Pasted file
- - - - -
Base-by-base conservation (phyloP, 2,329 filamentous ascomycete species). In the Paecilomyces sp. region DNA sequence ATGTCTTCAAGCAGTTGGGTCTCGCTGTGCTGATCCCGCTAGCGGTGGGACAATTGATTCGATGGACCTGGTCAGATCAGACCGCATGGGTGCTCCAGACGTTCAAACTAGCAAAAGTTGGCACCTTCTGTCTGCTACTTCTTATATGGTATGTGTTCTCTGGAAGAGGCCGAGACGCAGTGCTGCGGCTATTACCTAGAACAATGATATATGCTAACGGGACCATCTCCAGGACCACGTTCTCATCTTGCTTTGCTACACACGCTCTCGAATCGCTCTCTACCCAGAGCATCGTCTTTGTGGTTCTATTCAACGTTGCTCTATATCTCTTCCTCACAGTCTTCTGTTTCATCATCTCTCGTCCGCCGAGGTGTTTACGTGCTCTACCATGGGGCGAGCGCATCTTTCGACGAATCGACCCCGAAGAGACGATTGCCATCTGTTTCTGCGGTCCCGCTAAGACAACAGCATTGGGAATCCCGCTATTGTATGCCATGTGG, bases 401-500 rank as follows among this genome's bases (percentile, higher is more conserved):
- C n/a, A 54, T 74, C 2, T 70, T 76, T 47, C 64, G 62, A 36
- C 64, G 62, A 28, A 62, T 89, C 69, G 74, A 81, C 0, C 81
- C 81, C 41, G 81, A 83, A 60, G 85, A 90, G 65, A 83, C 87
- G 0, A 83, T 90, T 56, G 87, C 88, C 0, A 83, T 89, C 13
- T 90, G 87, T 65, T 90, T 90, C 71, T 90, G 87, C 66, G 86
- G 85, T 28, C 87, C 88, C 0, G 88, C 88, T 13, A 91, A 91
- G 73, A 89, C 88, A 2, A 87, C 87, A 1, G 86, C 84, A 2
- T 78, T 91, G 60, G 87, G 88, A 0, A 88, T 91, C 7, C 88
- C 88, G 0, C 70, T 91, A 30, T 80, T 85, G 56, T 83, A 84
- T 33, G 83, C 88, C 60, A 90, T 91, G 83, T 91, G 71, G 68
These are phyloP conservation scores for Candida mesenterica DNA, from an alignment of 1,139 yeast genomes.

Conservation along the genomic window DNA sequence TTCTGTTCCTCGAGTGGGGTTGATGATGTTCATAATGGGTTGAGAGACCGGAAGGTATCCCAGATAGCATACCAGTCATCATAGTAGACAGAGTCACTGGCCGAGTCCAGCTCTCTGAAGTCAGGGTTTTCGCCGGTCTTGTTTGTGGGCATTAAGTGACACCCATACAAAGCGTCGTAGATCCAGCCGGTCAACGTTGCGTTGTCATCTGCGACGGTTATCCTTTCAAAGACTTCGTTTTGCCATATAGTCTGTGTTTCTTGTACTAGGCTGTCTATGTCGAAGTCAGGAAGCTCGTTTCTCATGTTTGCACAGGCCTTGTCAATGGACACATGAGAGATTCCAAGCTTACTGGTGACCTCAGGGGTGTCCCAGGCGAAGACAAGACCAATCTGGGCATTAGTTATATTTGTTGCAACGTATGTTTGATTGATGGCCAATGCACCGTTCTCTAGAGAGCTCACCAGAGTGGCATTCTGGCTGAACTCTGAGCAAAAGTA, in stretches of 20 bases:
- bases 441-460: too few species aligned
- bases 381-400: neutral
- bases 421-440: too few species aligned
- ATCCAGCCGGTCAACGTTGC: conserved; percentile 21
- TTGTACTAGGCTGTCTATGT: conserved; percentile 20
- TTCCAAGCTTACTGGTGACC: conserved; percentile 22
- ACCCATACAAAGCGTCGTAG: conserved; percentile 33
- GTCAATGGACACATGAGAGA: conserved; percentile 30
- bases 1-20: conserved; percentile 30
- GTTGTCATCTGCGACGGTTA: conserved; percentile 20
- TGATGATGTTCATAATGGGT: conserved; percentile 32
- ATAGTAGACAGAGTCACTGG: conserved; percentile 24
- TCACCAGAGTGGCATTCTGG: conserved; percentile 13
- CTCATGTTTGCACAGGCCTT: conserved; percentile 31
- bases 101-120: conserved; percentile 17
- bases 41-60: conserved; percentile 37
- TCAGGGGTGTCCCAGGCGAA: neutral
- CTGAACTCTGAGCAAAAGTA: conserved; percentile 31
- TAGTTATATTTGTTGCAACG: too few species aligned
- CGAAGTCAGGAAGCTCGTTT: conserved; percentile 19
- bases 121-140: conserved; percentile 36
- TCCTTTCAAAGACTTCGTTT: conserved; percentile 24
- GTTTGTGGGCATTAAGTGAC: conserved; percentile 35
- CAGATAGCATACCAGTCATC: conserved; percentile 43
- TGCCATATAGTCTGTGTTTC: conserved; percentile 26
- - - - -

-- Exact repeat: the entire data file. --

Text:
Base-by-base conservation (phyloP, 2,329 filamentous ascomycete species). In the Paecilomyces sp. region DNA sequence ATGTCTTCAAGCAGTTGGGTCTCGCTGTGCTGATCCCGCTAGCGGTGGGACAATTGATTCGATGGACCTGGTCAGATCAGACCGCATGGGTGCTCCAGACGTTCAAACTAGCAAAAGTTGGCACCTTCTGTCTGCTACTTCTTATATGGTATGTGTTCTCTGGAAGAGGCCGAGACGCAGTGCTGCGGCTATTACCTAGAACAATGATATATGCTAACGGGACCATCTCCAGGACCACGTTCTCATCTTGCTTTGCTACACACGCTCTCGAATCGCTCTCTACCCAGAGCATCGTCTTTGTGGTTCTATTCAACGTTGCTCTATATCTCTTCCTCACAGTCTTCTGTTTCATCATCTCTCGTCCGCCGAGGTGTTTACGTGCTCTACCATGGGGCGAGCGCATCTTTCGACGAATCGACCCCGAAGAGACGATTGCCATCTGTTTCTGCGGTCCCGCTAAGACAACAGCATTGGGAATCCCGCTATTGTATGCCATGTGG, bases 401-500 rank as follows among this genome's bases (percentile, higher is more conserved):
- C n/a, A 54, T 74, C 2, T 70, T 76, T 47, C 64, G 62, A 36
- C 64, G 62, A 28, A 62, T 89, C 69, G 74, A 81, C 0, C 81
- C 81, C 41, G 81, A 83, A 60, G 85, A 90, G 65, A 83, C 87
- G 0, A 83, T 90, T 56, G 87, C 88, C 0, A 83, T 89, C 13
- T 90, G 87, T 65, T 90, T 90, C 71, T 90, G 87, C 66, G 86
- G 85, T 28, C 87, C 88, C 0, G 88, C 88, T 13, A 91, A 91
- G 73, A 89, C 88, A 2, A 87, C 87, A 1, G 86, C 84, A 2
- T 78, T 91, G 60, G 87, G 88, A 0, A 88, T 91, C 7, C 88
- C 88, G 0, C 70, T 91, A 30, T 80, T 85, G 56, T 83, A 84
- T 33, G 83, C 88, C 60, A 90, T 91, G 83, T 91, G 71, G 68
These are phyloP conservation scores for Candida mesenterica DNA, from an alignment of 1,139 yeast genomes.

Conservation along the genomic window DNA sequence TTCTGTTCCTCGAGTGGGGTTGATGATGTTCATAATGGGTTGAGAGACCGGAAGGTATCCCAGATAGCATACCAGTCATCATAGTAGACAGAGTCACTGGCCGAGTCCAGCTCTCTGAAGTCAGGGTTTTCGCCGGTCTTGTTTGTGGGCATTAAGTGACACCCATACAAAGCGTCGTAGATCCAGCCGGTCAACGTTGCGTTGTCATCTGCGACGGTTATCCTTTCAAAGACTTCGTTTTGCCATATAGTCTGTGTTTCTTGTACTAGGCTGTCTATGTCGAAGTCAGGAAGCTCGTTTCTCATGTTTGCACAGGCCTTGTCAATGGACACATGAGAGATTCCAAGCTTACTGGTGACCTCAGGGGTGTCCCAGGCGAAGACAAGACCAATCTGGGCATTAGTTATATTTGTTGCAACGTATGTTTGATTGATGGCCAATGCACCGTTCTCTAGAGAGCTCACCAGAGTGGCATTCTGGCTGAACTCTGAGCAAAAGTA, in stretches of 20 bases:
- bases 441-460: too few species aligned
- bases 381-400: neutral
- bases 421-440: too few species aligned
- ATCCAGCCGGTCAACGTTGC: conserved; percentile 21
- TTGTACTAGGCTGTCTATGT: conserved; percentile 20
- TTCCAAGCTTACTGGTGACC: conserved; percentile 22
- ACCCATACAAAGCGTCGTAG: conserved; percentile 33
- GTCAATGGACACATGAGAGA: conserved; percentile 30
- bases 1-20: conserved; percentile 30
- GTTGTCATCTGCGACGGTTA: conserved; percentile 20
- TGATGATGTTCATAATGGGT: conserved; percentile 32
- ATAGTAGACAGAGTCACTGG: conserved; percentile 24
- TCACCAGAGTGGCATTCTGG: conserved; percentile 13
- CTCATGTTTGCACAGGCCTT: conserved; percentile 31
- bases 101-120: conserved; percentile 17
- bases 41-60: conserved; percentile 37
- TCAGGGGTGTCCCAGGCGAA: neutral
- CTGAACTCTGAGCAAAAGTA: conserved; percentile 31
- TAGTTATATTTGTTGCAACG: too few species aligned
- CGAAGTCAGGAAGCTCGTTT: conserved; percentile 19
- bases 121-140: conserved; percentile 36
- TCCTTTCAAAGACTTCGTTT: conserved; percentile 24
- GTTTGTGGGCATTAAGTGAC: conserved; percentile 35
- CAGATAGCATACCAGTCATC: conserved; percentile 43
- TGCCATATAGTCTGTGTTTC: conserved; percentile 26